I read a lot of fantasy. I think it's a genre that goes very well with prologues, because most fantasy novels require a lot of trust and patience from their reader. Fantasy requires a decent amount of orientation right at the beginning (provided it's well done and not just paragraphs of exposition on world building). Most fantasy prologues I read aren't fast paced high-action. They're just a promise. "Yes, you are going to have to sit through some world building and familiarize yourself with this universe, but first! Look! Cool scene that promises what this story will look like!"

That could just be because fantasy novels are longer, and readers walk into them with more patience than for a shorter book.

Of course, not always. I read one of Erikson's novellas, and he took FOREVER to get to the story. I didn't ever finish that one. I was expecting something quick and easy, not 30 characters tangled in a knot.

Colin Smith said...

Here's another one of my "tie me up with piano wire and pluck out my eyebrows if I'm wrong" comments, but...

... I think the fear people have is that if they write a prologue, every agent will reject their work. So many agents (at least a lot of the ones I have read) have a dim view of prologues that you get to think they are the quickest way to kill your prospects of ever getting published.

And yet, when you scan the sci-fi books in your local codex emporium, nearly all of them have a prologue! So what gives?

I think the tip here is, if you have a prologue, and you are sure that prologue is necessary for your story, then keep it. Just don't include it with your query pages. With a requested partial or full? Include it. If the agent is interested, she'll tell you either, "Love the prologue--it's a keeper!" Or, "consider cutting the prologue--it doesn't help." Remember, if the agent has asked for a partial or full, she is interested in your work. She's not going to be deterred by a prologue if she's sold on the story and your writing. Just be prepared for her honest opinion about it. :)

As I said, Janet, if I've got this wrong, you have Uncle Vinnie's number. I think he has a spare piano... :)

Cecilia Ortiz Luna said...

I've only read two prologues that worked for me and for a lot of other people afaik. "The Dry" by Jane Harper and "The Nix" by Nathan Hill. OP, you might want to give those two a read because they have often been cited as the exceptions to the crappy prologue rule.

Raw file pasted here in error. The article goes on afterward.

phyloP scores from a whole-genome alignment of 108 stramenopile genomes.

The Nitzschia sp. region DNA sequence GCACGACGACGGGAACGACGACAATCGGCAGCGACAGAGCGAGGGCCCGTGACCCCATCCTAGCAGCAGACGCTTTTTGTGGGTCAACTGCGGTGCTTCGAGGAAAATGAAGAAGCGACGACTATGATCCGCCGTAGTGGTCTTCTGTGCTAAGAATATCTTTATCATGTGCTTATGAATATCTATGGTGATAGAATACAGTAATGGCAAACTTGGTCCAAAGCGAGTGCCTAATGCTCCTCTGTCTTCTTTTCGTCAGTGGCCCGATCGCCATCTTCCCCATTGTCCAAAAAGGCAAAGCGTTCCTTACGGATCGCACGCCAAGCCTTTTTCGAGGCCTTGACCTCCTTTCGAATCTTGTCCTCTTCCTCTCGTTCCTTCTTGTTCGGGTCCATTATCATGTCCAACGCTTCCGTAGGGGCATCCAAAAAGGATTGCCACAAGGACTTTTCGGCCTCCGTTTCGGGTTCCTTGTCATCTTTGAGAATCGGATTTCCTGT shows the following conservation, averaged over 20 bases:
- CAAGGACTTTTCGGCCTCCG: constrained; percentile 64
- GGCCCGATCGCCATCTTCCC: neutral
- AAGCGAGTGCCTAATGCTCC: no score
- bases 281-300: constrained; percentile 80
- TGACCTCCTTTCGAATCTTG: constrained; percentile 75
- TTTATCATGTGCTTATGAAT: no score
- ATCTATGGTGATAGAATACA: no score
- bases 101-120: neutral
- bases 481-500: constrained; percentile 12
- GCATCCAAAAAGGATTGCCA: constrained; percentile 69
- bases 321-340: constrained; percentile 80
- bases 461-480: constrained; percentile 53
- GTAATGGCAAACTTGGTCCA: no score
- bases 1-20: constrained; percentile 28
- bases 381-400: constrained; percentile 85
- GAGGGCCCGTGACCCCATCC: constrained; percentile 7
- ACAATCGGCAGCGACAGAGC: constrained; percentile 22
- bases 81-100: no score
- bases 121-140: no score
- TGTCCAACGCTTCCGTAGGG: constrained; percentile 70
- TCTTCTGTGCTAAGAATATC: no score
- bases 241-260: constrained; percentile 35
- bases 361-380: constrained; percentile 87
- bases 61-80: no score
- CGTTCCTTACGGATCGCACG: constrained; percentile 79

KMK said...

Sometimes what you think is a prologue is really just Chapter One. My soon-to-be-published mystery (April 2020 -- don't ask me unless you really want to hear the story!) opens in the right place, with the death, but there's a time jump to the rest of the story. Since I'd heard the prologue was the Great Satan, I called it Chapter One, even though it's pretty prologue-y. Worked for me, and seemed to work for everyone else. And based on the Queenly Shark's criteria today, it probably wasn't a prologue anyhow. So before you go to bat for a prologue...be sure that's what it is!

Karen McCoy said...


"I'd ask for fifty pages with the query if I could because all too often the story starts on page ten, not page one, and I won't see that at the query stage cause I only ask for the first 3-5 pages."

I've heard this referred to as the "Chapter 1-2 switcheroo." More often, we woodland creatures feel like we need to give people the proper setup, when, all the while, the story starts a bit later, and the setup isn't always needed.

OP, sometimes a prologue can be a paragraph or two. See "My Sister's Keeper" by Jodi Picoult.

Colin, I would loathe to think of a piano being used in such a way!

Colin Smith said...

Karen: Me too! Speaking not just as a musician, but also as the victim... ;)

Laina said...

"But even a sharkly agent with a cold cruel heart isn't going to ask for 50 pages embedded in an email."

I've queried a couple people who asked for that.

Unknown said...

I love getting totally immersed in a story and in my experience, when you get to the end of a prologue you're jolted out of that story line and blasted into an entirely different one in the following chapter. Ugh. Does my head in. These days I just skip the prologue altogether.

Beth Carpenter said...

A book I'm reading now started with a prologue when the four friends were ten and at a sleepover, and then started Chapter 1 with them now in business together. I think it worked to establish their relationship dynamics.

John Davis Frain said...

Beth Carpenter, what book is that? I already like it.

Laura S. said...

I wouldn't say this is one of my favorite books but certainly it's by one of my favorite authors, Lethal White by Robert Galbraith AKA JK Rowling, has a prologue that details Robin's wedding, and I wouldn't have the book start any other way.

Will N Rogers said...

I like the prologue from Leviathan Wakes and often use it as a reminder of what makes a good prologue.

It's tense, slightly horrific, and shows that the woman the two protagonists are searching for is a real, living character. It tells us that the story is about more than an ice-hauler going POP and a down-and-out cop. Without it, all the stuff with the protomolecule later in the book would have seemed to come from nowhere, what happens on Eros might have felt like a genre-switch, and Julie Mao would have seemed two-dimensional.

Konnie Enos said...

I personally have never written a prologue, but my sister has. Once I read a post about prologues and the right way to use them. I can't remember exactly what it said, but I do remember that my sister's prologues meet those requirements. One in particular is in the POV of a supporting character to the story, but it completely helps us understand what happens later. (I think that meets the Query Shark's criteria too.)